Atlas Air revives parked freighters as Covid-19 boosts demand

Atlas Air Worldwide has responded to increased airfreight demand over the last few months — a knock-on effect of the coronavirus pandemic — by bringing three of its Boeing 747 converted freighters, which had been parked, back into service.

The lessor is also operating one of its Boeing 777 freighters that was previously in its dry-leasing business.

In its first-quarter results, Atlas Air Worldwide saw a 5% year-on-year decrease in revenues – from $679.7m in the first quarter of 2019 to $643.5m in the same period of this year. Net income increased to $23.4m.

Adjusted ebitda for the first quarter of this year was $121.2m – 0.6% higher than the $120.4m achieved in the same period of 2019.

Volumes in the first quarter of 2020 amounted to 73,247 block hours compared with 77,061 in the first quarter of 2019 — a 5% year-on-year increase.

Atlas Air Worldwide said its first quarter results reflect global airfreight demand in the wake of the coronavirus pandemic.

John W. Dietrich, president and chief executive at Atlas Air Worldwide, said: “After a slow start, and despite the continual and varying operational challenges and uncertainties related to Covid-19, we ended the quarter with results that exceeded our expectations.”

Dietrich added: “Our results reflected increased charter cargo demand and higher airfreight yields in March. They also reflect the vital role that Atlas plays in supporting the global economy and our customers by keeping goods moving.”

Atlas Air Worldwide’s charter division saw revenues increase by 7% year on year in the first quarter of the year, from $305.1m in 2019 to $327.6m in 2020.

The charter division’s direct contribution increased by 74% year on year, from $29.1m in the first quarter of 2019 to $50.8m in 2020.

“[The charter division’s increase in] contribution was primarily driven by an increase in commercial cargo yields (excluding fuel), reflecting a reduction of available capacity in the market and the disruption of global supply chains due to the Covid-19 pandemic,” said the carrier.

Revenues in Atlas Air Worldwide’s ACMI division decreased by 9% year on year in the first quarter, from $306.5m in 2019 to $ 278.7m in 2020.

Atlas Air Worldwide said that its ACMI division’s decrease in revenue “reflected a decrease in flying, primarily driven by the re-deployment of Boeing 747-400 aircraft to the charter division as well as customer flight cancellations caused by the Covid-19 pandemic”.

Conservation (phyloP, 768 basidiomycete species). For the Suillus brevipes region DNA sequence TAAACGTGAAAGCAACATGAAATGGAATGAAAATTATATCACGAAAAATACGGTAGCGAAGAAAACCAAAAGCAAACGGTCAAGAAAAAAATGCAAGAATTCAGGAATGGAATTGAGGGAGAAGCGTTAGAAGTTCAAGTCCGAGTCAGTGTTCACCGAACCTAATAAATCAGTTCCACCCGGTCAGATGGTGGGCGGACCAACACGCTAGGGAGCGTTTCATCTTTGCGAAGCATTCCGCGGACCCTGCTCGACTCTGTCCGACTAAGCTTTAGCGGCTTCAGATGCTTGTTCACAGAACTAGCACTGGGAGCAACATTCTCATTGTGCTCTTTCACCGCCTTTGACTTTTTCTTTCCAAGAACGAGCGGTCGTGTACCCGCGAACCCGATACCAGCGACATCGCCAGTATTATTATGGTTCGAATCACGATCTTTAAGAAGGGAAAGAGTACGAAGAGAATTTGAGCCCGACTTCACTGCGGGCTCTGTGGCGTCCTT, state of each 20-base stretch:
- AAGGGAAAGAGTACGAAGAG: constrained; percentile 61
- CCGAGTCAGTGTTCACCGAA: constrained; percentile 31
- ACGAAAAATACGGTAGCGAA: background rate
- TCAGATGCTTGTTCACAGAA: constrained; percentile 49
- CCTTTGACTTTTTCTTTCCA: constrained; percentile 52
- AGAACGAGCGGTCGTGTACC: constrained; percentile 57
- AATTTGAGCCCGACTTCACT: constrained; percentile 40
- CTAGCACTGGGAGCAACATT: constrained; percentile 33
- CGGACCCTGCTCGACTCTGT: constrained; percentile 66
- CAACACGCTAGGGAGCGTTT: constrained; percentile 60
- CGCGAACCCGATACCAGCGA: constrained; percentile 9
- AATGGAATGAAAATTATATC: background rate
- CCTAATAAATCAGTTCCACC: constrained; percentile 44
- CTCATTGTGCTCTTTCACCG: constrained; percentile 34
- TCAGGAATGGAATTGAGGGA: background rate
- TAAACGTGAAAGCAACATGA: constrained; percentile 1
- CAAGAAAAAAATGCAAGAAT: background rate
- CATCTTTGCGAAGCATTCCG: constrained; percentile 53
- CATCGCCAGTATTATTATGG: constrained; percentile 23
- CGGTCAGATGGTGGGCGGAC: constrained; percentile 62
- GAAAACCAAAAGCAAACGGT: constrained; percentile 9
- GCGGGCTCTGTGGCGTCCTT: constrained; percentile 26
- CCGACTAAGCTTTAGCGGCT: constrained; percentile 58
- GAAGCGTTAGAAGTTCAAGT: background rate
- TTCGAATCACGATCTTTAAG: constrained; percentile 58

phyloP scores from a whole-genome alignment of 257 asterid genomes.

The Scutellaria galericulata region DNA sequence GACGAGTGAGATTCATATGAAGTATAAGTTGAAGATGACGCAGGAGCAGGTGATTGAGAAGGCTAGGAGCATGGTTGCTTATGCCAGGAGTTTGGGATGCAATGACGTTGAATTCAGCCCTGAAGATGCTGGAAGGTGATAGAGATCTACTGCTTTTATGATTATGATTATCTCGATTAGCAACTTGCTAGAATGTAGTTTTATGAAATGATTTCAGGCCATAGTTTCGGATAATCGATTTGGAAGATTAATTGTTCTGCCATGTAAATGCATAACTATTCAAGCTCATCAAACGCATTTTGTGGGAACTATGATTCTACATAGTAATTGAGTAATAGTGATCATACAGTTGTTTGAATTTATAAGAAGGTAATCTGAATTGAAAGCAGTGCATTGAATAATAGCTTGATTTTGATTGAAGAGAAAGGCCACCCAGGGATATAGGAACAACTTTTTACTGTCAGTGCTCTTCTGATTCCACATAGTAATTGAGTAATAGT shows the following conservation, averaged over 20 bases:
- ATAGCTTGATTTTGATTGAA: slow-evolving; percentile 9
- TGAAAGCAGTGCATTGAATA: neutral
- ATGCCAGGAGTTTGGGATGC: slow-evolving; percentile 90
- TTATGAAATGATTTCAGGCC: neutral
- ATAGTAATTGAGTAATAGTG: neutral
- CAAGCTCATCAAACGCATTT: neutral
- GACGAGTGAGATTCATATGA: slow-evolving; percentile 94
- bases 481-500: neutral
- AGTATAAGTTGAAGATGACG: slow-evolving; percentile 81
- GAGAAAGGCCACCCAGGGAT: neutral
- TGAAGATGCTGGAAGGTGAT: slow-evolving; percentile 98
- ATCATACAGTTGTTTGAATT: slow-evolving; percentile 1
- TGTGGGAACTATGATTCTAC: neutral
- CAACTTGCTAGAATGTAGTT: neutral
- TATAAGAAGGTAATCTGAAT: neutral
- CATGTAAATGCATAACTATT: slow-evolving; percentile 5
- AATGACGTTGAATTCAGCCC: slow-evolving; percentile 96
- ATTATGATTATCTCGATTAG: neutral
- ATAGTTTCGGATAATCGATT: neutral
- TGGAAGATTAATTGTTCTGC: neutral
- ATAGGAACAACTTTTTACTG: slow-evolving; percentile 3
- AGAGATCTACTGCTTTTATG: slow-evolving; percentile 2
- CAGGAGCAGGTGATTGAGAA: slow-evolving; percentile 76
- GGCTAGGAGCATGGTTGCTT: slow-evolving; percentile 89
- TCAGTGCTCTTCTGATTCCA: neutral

The ACMI division’s direct contribution in the first quarter increased by 31% — from £40m in 2019 to $52.3m in 2020.

Atlas Air Worldwide’s dry leasing division saw revenues decrease by 40% in the first quarter — from $70m in 2019 to $42m in 2020.

The dry leasing division also reported a 70% year-on-year decrease in direct contributions during the first quarter — from $36m in 2019 to $10.7m in 2020.

Looking forward, Atlas Air Worldwide is optimistic for the second quarter of this year and it expects that the majority of its earnings to occur in the second half of this year. 

The company also said is “mindful of the evolving and uncertain environment and the importance of prudent financial management”.

“We are taking actions to reduce costs and enhance liquidity, including significantly reducing discretionary spending, limiting our hiring for certain positions and selling non-essential assets,” said Dietrich.

Commenting on the company’s expected performance for the next quarter, Dietrich said: “We expect to fly approximately 80,000 block hours in the second quarter of 2020, with revenue of approximately $770m and adjusted ebitda of about $165m.

“Excluding the benefit from a refund of excess aircraft rent paid in previous years of approximately $25m, after tax, we anticipate adjusted net income to grow approximately 40% to 50% compared with adjusted net income of $30m in the first quarter of 2020.”

Atlas Air Worldwide also revealed in its first-quarter results that it has reached an agreement with its pilot unions at Atlas Air and Southern Air for an interim pay increase of 10%, effective May 1.

Dietrich, explained: “This recognizes the outstanding efforts that our pilots provide every day, and especially in this challenging operating environment.”

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